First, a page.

Malcolm F. Marsh: A Judicial Philosophy of Kindness–Lifetime Service Award 2020


By Kelly A. Zusman

The U.S. District Court of Oregon Historical Society is pleased to honor Judge Malcolm F. Marsh with its 2020 Lifetime Service Award. This article is based on his 2005 oral history and many conversations with Judge Marsh.

Judge Malcom F. Marsh in Chief Judge Owen Panner’s chambers after being sworn in, March 1987.

He was the “baby” judge in 1987. It had been seven years since President Jimmy Carter had appointed the trio:  Judges Owen Panner, Helen J. Frye, and James A. Redden. Judge Robert Belloni and Jim Burns were the senior judges, and the district of Oregon had just three U.S. Magistrate Judges at that time:  William Dale, George Juba, and Michael Hogan. Judge Malcolm Marsh had been appointed just a little over a year before I began working for him in January 1989 as his law clerk. According to an ill-conceived Oregonian poll published just a few weeks before I arrived, Marsh was the most popular judge among Oregon lawyers. His cohorts ribbed him, suggesting that his honeymoon glow with the bar would not last. They were wrong. Although he no longer maintains chambers, at age 92 he remains an active part of the lives of his children, grandchildren, and great grandchildren who know the judge as “Grandpa Malcolm.”

Prior to taking the bench, Malcolm Marsh had spent 33 years in courtrooms trying cases, defending Volkswagen and various insurance companies. He worked with some of Oregon’s best lawyers who became his partners and lifelong friends:  Ned Clark, Eric Lindauer, and Al Menashe. Marsh was a member of the American College of Trial Lawyers, a prestigious, invitation-only group that required 100 completed trials even to be considered for membership. And he was inducted the year he turned 50.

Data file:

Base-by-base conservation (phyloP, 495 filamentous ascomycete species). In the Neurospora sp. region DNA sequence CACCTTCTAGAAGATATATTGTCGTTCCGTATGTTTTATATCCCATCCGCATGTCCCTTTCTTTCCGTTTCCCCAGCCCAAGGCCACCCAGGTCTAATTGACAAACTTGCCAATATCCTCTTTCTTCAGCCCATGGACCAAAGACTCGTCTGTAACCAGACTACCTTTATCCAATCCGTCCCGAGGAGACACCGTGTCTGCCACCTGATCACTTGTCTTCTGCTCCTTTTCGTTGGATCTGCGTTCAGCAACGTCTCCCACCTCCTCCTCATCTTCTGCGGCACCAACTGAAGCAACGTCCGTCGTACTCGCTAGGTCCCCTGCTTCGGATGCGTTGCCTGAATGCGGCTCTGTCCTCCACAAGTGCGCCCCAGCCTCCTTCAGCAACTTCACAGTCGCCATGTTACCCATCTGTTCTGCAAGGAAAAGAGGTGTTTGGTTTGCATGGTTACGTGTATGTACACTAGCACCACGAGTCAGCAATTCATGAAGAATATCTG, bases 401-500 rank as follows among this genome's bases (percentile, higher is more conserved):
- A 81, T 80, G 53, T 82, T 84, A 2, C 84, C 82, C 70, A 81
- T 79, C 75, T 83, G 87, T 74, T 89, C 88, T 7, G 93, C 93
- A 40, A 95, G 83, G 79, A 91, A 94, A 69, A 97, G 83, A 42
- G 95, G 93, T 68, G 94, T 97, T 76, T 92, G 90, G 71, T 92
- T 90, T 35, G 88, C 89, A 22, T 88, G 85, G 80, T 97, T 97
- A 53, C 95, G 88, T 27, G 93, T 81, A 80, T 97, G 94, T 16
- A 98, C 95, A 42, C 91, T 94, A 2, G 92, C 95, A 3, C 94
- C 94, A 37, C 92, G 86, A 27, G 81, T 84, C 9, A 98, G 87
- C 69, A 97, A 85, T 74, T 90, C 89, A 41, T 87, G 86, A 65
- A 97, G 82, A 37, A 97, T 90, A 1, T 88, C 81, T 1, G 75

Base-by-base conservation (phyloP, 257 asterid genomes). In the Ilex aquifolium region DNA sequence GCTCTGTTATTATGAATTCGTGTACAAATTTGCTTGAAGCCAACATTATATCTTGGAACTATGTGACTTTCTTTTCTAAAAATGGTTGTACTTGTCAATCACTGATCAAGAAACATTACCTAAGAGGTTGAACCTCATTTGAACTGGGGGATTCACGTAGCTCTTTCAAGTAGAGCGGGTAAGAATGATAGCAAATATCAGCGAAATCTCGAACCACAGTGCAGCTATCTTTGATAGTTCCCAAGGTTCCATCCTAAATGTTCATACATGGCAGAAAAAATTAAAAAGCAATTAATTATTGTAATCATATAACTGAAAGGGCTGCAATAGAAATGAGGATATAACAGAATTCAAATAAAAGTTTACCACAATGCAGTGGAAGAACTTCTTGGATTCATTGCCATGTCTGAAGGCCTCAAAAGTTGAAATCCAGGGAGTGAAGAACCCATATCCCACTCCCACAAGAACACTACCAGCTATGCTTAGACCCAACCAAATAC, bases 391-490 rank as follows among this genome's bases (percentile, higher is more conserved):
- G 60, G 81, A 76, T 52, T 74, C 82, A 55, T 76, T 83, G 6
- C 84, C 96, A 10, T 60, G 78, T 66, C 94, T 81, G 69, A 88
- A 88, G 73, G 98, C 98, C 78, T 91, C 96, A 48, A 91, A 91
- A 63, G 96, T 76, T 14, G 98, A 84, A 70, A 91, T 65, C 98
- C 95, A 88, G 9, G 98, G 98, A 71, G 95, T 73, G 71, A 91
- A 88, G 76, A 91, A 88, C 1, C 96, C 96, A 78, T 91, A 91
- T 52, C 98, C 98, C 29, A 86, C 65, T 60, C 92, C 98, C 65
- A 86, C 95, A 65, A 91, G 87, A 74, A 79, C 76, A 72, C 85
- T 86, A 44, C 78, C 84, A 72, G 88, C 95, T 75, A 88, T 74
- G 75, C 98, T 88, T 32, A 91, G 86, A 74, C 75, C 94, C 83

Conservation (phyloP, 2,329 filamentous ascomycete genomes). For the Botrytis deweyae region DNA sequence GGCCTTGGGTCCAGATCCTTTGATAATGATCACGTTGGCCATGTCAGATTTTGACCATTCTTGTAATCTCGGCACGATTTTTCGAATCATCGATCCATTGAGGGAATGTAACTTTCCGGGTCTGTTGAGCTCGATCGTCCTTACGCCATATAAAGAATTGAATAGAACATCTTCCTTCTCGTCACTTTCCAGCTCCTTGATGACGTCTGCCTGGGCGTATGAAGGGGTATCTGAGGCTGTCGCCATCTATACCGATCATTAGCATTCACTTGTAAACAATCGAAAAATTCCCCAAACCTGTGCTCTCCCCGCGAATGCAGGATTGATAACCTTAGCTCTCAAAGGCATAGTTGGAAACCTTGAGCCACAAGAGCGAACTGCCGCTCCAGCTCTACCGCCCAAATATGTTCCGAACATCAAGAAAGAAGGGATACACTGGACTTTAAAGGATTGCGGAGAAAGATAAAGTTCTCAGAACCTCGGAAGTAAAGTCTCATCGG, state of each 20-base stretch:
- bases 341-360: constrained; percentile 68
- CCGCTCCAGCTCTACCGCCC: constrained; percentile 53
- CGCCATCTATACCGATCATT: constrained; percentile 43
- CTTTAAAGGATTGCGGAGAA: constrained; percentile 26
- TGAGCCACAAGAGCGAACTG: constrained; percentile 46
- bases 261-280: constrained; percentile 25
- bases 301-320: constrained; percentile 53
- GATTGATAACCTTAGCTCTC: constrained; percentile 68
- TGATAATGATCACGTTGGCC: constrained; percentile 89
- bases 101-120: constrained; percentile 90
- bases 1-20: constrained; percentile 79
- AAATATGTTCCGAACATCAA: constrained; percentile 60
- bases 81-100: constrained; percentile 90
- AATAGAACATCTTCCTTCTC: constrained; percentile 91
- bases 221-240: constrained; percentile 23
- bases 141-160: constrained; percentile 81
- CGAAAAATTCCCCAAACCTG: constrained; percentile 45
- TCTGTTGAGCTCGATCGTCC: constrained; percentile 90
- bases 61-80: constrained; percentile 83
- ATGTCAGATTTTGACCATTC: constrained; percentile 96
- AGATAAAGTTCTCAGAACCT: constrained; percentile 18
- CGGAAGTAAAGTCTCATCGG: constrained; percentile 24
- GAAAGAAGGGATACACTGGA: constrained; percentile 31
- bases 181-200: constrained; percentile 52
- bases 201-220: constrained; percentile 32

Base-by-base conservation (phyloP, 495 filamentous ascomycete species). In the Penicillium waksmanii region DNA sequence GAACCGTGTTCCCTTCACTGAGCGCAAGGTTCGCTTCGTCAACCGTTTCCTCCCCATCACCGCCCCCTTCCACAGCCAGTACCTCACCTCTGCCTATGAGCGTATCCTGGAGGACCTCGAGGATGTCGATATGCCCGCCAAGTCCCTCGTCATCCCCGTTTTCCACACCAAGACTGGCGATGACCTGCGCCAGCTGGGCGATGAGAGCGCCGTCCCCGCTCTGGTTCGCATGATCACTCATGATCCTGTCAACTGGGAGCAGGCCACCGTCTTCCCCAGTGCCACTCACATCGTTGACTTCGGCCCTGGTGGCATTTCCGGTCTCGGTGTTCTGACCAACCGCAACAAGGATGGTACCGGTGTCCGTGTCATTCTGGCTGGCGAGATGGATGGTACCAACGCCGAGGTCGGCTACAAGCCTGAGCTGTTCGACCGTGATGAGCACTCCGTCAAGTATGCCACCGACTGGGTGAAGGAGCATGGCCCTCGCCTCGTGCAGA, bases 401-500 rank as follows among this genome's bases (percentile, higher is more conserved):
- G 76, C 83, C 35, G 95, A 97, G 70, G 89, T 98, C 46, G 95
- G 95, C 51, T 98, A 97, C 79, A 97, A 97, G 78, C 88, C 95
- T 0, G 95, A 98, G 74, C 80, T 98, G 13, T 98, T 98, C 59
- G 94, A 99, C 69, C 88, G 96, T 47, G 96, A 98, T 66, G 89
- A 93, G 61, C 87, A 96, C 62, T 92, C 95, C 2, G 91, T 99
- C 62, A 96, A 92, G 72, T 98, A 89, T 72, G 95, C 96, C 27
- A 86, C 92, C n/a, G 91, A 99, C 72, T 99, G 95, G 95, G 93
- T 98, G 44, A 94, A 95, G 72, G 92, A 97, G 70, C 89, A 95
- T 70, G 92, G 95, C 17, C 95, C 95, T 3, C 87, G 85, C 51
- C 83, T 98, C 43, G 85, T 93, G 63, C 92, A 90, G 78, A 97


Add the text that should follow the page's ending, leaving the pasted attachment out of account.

Unlike other lawyers, however, Marsh paid close attention to the judges in those trials. With the mind of an engineer (and a brilliant wood worker) and accomplished chess player, Marsh studied courtroom dynamics. He knew what a good judge looked like, and he knew what a holy terror a bad judge could be. His desire to become a judge grew from that study:  he wanted to become the judge he wanted to see in the courtroom. He wanted to do the job in the way he saw that it could be done:  with a sensitivity to the stresses faced by trial counsel and their clients, and with a mission to improve the practice and foster the development of young lawyers. Particularly young lawyers of color and women. Kindness to the lawyers, litigants, jurors, and court staff is his enduring legacy.

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